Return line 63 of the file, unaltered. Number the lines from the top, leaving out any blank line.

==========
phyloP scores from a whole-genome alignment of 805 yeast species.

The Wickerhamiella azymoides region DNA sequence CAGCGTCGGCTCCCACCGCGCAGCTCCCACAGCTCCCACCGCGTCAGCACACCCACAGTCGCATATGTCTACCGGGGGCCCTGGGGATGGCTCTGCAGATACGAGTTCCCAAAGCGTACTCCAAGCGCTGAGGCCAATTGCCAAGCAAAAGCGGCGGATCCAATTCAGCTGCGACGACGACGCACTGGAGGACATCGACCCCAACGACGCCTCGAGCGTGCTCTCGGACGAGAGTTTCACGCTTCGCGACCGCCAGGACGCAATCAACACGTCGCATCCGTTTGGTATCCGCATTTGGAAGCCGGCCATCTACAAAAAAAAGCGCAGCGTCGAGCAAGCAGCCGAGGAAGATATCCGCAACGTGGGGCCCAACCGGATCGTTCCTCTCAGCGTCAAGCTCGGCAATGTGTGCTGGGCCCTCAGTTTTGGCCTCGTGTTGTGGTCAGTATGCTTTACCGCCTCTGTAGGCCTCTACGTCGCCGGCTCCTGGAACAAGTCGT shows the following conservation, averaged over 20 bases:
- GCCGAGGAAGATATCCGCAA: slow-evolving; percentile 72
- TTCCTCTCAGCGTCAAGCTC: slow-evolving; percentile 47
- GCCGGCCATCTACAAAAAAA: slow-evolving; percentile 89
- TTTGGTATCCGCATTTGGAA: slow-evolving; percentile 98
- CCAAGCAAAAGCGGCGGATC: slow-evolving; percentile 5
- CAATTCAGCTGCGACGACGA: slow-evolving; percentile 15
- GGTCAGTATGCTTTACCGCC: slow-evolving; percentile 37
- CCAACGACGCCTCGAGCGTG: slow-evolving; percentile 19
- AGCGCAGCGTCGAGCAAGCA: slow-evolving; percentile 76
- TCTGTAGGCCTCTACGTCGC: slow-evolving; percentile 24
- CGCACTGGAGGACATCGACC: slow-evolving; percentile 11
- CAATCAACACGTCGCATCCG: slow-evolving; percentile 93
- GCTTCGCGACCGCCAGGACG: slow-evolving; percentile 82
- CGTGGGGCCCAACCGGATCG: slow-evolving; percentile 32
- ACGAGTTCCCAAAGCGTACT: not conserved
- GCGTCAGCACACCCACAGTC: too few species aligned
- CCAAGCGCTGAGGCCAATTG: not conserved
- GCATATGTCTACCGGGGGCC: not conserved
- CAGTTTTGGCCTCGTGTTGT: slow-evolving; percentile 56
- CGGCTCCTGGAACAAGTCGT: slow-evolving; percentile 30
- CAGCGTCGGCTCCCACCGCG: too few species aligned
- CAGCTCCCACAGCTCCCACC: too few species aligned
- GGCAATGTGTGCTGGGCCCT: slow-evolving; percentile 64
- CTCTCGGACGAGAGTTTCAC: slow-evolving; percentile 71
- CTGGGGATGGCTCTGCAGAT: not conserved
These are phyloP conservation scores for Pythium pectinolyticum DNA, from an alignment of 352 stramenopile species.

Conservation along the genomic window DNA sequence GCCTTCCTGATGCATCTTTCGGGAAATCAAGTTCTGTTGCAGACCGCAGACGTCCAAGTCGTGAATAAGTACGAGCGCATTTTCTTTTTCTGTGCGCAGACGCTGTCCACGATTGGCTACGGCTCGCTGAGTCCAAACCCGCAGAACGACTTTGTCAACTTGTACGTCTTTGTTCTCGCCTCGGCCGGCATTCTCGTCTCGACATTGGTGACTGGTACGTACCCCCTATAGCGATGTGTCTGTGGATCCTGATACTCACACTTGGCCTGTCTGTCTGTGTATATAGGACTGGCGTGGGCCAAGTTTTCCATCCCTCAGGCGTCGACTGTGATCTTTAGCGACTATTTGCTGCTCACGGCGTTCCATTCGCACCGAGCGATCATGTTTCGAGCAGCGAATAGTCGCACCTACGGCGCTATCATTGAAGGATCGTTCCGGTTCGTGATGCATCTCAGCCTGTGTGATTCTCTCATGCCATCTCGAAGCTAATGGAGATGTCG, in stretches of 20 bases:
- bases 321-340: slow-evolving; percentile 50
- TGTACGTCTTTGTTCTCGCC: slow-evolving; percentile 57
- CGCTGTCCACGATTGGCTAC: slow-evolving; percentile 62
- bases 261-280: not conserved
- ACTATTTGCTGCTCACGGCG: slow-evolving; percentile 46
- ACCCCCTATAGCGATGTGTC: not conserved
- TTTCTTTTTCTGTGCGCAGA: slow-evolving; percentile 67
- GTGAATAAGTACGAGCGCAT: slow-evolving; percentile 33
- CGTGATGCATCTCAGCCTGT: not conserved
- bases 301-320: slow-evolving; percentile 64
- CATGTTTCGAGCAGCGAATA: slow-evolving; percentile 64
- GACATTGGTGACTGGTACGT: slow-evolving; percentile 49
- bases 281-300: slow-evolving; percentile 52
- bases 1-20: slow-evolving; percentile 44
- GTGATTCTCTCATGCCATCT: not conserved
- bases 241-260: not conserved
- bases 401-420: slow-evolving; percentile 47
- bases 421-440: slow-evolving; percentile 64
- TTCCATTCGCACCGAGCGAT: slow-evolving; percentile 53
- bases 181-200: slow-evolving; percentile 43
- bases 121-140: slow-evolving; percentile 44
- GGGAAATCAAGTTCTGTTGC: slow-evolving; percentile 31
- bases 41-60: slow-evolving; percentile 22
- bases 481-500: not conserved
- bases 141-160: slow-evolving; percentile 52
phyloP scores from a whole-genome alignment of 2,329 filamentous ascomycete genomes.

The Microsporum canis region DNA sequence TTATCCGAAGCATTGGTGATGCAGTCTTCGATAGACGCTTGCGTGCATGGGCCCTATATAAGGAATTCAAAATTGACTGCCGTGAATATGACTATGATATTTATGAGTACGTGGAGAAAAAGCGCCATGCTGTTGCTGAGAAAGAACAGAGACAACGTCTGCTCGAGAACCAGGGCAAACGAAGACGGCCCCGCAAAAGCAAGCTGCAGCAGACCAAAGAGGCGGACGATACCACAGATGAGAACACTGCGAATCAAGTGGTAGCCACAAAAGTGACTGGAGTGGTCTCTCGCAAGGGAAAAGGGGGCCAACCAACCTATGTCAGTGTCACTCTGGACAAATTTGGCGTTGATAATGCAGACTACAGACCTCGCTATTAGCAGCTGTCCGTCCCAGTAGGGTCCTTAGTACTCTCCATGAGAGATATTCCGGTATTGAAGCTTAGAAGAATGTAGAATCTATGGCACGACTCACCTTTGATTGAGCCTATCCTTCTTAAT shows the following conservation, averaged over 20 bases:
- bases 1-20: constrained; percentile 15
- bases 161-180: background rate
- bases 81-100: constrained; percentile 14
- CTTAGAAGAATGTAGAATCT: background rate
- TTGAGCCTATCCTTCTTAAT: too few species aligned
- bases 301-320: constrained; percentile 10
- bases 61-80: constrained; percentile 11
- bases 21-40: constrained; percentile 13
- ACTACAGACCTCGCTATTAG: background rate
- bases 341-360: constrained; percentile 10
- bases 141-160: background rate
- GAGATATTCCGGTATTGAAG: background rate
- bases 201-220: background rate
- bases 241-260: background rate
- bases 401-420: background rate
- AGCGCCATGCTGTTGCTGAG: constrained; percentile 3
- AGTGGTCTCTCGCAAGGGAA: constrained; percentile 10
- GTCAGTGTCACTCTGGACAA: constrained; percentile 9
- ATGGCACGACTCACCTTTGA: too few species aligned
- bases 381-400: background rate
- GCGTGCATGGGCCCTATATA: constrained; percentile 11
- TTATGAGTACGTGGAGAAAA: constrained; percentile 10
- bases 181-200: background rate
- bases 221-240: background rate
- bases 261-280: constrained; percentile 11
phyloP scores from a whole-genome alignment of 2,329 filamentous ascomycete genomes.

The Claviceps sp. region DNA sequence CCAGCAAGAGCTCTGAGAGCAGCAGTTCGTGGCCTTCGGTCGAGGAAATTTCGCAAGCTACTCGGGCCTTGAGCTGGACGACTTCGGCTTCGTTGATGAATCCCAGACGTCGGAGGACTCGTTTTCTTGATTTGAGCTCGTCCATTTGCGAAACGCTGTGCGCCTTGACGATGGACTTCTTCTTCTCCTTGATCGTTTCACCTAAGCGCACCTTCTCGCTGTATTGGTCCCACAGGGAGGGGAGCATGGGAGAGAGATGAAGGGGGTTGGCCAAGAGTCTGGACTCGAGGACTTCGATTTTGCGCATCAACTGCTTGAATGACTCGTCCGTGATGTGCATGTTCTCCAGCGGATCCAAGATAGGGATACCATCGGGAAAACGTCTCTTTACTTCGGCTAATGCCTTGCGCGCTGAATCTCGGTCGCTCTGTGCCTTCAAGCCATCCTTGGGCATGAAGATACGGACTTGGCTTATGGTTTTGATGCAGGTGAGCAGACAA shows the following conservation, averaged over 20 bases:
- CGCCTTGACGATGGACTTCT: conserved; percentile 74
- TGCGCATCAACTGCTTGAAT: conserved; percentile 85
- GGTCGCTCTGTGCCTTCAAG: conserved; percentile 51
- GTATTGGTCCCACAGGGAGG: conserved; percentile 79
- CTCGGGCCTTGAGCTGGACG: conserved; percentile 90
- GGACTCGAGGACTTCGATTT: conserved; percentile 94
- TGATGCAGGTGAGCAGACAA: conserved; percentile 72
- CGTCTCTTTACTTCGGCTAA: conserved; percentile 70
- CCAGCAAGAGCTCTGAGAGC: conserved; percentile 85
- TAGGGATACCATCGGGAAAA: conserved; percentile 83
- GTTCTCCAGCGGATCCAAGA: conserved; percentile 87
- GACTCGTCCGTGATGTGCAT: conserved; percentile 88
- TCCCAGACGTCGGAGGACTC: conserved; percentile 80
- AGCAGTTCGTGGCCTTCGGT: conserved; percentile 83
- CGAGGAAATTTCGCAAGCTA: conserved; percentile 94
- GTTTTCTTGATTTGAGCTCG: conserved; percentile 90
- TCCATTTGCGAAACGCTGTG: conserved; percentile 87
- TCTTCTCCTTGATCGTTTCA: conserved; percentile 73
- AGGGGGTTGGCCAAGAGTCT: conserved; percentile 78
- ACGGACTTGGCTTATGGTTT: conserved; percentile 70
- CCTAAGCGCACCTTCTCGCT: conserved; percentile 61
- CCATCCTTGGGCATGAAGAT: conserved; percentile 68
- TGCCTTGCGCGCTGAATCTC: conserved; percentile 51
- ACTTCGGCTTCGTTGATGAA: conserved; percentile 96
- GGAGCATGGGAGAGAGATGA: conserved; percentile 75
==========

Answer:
- bases 61-80: constrained; percentile 11